California Contractor Bond

Contractors doing business in California with any single project more than $500 must have a contractor license. In order to obtain this license, contractors need a file $25,000 bond with the California Contractor State License Board (CSLB)

A one year $25,000 California Contractor License Bond (a.k.a CSLB bond) starts at $100. The bond price is mainly based on license history, applicant's credit score and credit history, so your social security number is required for a quote. Don't worry, the credit check will not affect your credit score since it's a "soft" check. The entire quote process takes about 3 minutes.

In addition, we at SuretyNow have 10+ insurance partners and we shop around among them to get you the best rate. We guarantee we have the lowest rate on the market. If you send us a quote, we will match and beat that quote, no questions asked. 

To make it easier for you, we'll e-file your bond to CSLB free of charge, the same day once bond payment is made.

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California Contractor Bond Sample Form
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How much does a CSLB bond cost?

The cost of a contractor bond is determined by a variety of factors, including the contractor's credit score, years of experience, prior claim history, and the insurance company offering the bond, and the term of the bond. Typically, the cost of the bond ranges from 0.5% to 6% of the bond amount ($25,000) required by the state. 

The higher your credit score, the more years of experience without any prior bond claims, the less expensive your bond would be. If you buy a multi-year bond, we can also offer a special discount. A California contractor with an outstanding credit score, who has had the license for at least 5 years, who has no claims in the past, can get a contractor bond starting at $85.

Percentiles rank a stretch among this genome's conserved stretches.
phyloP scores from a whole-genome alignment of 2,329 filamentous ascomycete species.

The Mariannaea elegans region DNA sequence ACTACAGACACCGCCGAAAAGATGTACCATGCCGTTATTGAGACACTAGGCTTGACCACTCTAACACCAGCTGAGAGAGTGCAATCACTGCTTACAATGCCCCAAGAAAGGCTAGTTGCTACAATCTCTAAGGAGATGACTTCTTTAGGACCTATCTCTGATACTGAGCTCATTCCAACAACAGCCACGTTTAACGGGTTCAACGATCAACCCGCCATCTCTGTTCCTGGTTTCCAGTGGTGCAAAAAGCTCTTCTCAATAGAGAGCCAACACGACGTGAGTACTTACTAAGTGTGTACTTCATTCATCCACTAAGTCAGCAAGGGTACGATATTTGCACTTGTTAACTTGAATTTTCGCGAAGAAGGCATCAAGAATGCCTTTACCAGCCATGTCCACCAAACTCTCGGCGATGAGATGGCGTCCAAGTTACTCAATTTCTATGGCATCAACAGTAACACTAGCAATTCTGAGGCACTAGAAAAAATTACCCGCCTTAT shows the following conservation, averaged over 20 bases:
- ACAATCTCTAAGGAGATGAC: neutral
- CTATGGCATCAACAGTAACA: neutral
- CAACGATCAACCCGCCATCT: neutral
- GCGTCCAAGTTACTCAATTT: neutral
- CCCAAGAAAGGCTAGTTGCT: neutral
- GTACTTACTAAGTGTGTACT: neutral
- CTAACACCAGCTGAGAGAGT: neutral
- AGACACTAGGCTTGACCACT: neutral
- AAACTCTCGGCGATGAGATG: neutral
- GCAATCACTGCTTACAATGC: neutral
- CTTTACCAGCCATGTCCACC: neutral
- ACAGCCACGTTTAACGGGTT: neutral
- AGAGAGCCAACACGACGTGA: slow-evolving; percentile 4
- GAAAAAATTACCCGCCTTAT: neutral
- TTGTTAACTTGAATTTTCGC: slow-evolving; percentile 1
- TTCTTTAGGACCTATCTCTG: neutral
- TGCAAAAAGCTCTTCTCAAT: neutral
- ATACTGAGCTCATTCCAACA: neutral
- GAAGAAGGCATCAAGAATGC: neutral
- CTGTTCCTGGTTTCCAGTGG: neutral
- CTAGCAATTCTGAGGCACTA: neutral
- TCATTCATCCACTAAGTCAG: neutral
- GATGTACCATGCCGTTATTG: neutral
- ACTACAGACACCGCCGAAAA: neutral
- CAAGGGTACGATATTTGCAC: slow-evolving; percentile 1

Or start with our 2 minute form.
Contractor License (CSLB) Bond

Bond Amount: $25,000
Required by: California Contractors State License Board

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E-File Bond to CSLB
1 Year Bond Starts at
*Based on credit and experience
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Are there other California contractor bonds?

Apart from the $25,000 Contractor License Bond / CSLB Bond, some contractors may need additional bonds. 

A $25,000 Bond of Qualifying Individual (BQI) is required in addition to the contractor license bond if the contractor license is qualified by a Responsible Managing Employee (RME) who owns less than 10% of the corporation's voting stock. This usually happens when the owner of the business does not have the necessary expertise in a certain contracting field.

A $100,000 LLC Employee/Worker Bond is required in addition to the contractor's bond if the business applying for the contractor license is registered as a Limited Liability Corporation ("LLC").

A disciplinary bond is also required if a license has been previously revoked. The disciplinary bond has a bond amount that starts at $25,000. The exact bond amount is determined by the CSLB.

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Other FAQs (finer details if you're interested)

How does CSLB Bond work? 

There are three parties involved in the California Contractor Bond: the insurance carrier (the surety), the contractor being bonded (principal), and the obligee (contractor state licensing board). Under a CSLB Bond, the insurance carrier provides a financial guarantee to the contractor state licensing board that the contractor being bonded will perform duties as defined under the licensing law. If any violation is made, the customers, vendors, suppliers, and employees of a licensed contractor could make a claim against the bond. Then the insurance carrier would investigate the claim. If the claim is valid, then the insurance carrier would pay the damage up to the bond amount of $25,000 to the parties that made the claim. However, ultimately, the contractors are required by the California Contractor License Regulations to reimburse the surety company for payment made under the bond. Otherwise, their license could be permanently suspended